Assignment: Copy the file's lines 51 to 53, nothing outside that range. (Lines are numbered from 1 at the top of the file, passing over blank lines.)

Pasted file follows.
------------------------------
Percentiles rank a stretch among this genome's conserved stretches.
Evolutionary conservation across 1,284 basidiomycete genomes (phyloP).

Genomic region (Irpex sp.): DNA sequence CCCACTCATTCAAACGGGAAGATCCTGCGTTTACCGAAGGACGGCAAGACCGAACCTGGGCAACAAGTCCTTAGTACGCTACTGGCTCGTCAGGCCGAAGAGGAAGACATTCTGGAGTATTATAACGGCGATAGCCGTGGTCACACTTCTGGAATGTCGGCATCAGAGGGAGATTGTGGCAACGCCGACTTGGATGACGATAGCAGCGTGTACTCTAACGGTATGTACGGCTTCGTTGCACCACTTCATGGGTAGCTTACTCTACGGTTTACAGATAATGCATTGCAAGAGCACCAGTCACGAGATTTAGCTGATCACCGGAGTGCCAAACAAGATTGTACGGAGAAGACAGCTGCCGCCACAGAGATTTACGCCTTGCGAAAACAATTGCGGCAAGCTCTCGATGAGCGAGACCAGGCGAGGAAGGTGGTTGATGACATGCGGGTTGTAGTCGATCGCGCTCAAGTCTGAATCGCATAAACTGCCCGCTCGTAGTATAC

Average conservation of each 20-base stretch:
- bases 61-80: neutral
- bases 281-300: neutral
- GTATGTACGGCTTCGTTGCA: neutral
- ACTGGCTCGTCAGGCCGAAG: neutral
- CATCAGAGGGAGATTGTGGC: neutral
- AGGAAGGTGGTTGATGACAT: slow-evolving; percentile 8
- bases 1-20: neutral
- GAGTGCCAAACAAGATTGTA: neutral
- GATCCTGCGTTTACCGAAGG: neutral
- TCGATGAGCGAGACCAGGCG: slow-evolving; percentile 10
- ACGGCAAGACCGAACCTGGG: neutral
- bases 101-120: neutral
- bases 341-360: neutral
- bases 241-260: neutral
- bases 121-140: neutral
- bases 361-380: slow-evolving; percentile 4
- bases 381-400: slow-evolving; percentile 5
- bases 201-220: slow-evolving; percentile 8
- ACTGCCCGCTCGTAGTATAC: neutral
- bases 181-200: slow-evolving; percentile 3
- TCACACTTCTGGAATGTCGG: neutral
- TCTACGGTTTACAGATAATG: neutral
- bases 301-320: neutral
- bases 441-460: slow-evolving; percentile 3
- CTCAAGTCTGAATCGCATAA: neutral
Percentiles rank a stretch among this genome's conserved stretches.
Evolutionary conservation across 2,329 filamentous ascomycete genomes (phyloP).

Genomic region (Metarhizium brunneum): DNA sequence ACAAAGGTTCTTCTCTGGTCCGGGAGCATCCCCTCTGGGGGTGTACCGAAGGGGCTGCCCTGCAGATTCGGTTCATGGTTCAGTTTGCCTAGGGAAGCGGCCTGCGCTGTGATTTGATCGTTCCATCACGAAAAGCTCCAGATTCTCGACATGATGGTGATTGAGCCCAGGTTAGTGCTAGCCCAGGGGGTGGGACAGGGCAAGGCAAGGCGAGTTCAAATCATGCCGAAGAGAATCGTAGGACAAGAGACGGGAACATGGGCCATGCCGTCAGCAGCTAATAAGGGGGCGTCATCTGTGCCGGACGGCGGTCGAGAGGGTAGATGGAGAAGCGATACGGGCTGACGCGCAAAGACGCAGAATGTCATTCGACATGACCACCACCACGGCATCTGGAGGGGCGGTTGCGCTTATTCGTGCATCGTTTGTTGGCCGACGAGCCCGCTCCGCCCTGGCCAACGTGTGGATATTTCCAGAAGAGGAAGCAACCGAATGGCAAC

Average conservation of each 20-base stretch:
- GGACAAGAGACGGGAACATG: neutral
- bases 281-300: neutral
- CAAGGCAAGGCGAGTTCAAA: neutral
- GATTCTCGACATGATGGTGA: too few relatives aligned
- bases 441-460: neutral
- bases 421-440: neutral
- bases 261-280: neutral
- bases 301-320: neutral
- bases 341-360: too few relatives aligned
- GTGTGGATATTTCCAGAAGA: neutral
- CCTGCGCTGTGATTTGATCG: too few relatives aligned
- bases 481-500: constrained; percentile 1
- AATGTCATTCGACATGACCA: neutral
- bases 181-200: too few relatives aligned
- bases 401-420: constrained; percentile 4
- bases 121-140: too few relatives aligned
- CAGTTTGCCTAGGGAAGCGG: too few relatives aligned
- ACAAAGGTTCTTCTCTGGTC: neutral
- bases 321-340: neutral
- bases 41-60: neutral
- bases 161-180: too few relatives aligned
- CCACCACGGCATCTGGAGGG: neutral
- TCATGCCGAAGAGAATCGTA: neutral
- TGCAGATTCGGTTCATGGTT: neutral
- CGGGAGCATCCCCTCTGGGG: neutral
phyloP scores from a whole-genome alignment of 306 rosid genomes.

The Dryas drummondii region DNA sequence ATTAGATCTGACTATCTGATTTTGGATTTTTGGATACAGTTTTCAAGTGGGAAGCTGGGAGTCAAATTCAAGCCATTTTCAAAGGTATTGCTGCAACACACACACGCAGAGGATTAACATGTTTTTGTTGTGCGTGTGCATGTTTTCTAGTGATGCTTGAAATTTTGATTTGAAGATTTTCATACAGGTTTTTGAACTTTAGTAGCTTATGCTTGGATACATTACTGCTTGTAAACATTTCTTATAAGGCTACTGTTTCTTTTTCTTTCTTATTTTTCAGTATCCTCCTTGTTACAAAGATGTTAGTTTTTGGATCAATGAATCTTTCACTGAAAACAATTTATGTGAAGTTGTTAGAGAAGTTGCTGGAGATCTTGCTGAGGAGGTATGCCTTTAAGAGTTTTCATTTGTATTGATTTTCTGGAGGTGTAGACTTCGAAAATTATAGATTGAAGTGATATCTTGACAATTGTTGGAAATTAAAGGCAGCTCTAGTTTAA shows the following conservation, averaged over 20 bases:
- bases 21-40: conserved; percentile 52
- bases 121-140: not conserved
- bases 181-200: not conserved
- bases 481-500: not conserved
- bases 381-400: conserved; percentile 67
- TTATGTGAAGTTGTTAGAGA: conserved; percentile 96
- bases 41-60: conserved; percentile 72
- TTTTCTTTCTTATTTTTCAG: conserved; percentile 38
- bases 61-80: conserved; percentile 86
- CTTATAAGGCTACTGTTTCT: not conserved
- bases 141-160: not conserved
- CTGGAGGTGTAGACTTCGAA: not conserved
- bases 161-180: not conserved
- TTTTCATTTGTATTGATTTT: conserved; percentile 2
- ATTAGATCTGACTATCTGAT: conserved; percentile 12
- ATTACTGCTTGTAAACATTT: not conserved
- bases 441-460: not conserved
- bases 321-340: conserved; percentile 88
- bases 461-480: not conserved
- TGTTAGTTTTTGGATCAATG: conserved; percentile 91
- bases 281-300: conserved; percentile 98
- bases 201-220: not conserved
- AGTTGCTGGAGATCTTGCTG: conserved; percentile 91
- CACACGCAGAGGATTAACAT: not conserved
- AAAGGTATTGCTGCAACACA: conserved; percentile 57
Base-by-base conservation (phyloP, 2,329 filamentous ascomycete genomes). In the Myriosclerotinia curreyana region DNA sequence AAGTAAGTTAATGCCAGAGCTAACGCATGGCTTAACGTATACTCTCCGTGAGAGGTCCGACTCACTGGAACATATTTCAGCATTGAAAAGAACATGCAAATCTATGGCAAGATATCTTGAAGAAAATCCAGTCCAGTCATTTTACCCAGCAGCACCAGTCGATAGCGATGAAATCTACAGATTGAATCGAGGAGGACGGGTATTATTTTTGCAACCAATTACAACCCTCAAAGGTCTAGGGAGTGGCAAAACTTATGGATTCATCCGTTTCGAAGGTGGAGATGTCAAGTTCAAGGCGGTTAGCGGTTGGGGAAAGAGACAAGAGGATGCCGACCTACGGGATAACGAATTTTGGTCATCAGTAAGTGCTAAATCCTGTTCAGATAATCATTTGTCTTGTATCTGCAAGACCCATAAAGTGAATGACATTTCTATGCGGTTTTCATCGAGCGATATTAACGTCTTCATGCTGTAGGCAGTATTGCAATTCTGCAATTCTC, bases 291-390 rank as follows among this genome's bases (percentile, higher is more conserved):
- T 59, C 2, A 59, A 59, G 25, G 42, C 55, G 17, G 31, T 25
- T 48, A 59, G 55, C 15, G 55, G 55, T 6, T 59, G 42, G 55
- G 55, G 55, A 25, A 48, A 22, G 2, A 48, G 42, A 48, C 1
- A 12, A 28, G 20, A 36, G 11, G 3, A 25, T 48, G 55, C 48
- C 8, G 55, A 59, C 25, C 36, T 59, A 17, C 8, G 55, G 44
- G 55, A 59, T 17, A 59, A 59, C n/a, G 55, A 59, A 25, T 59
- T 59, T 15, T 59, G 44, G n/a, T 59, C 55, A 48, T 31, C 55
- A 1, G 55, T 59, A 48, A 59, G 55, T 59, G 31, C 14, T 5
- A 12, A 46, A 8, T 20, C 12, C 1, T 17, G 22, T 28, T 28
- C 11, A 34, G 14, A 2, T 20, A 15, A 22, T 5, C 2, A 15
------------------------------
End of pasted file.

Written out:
- ACAAAGGTTCTTCTCTGGTC: neutral
- bases 321-340: neutral
- bases 41-60: neutral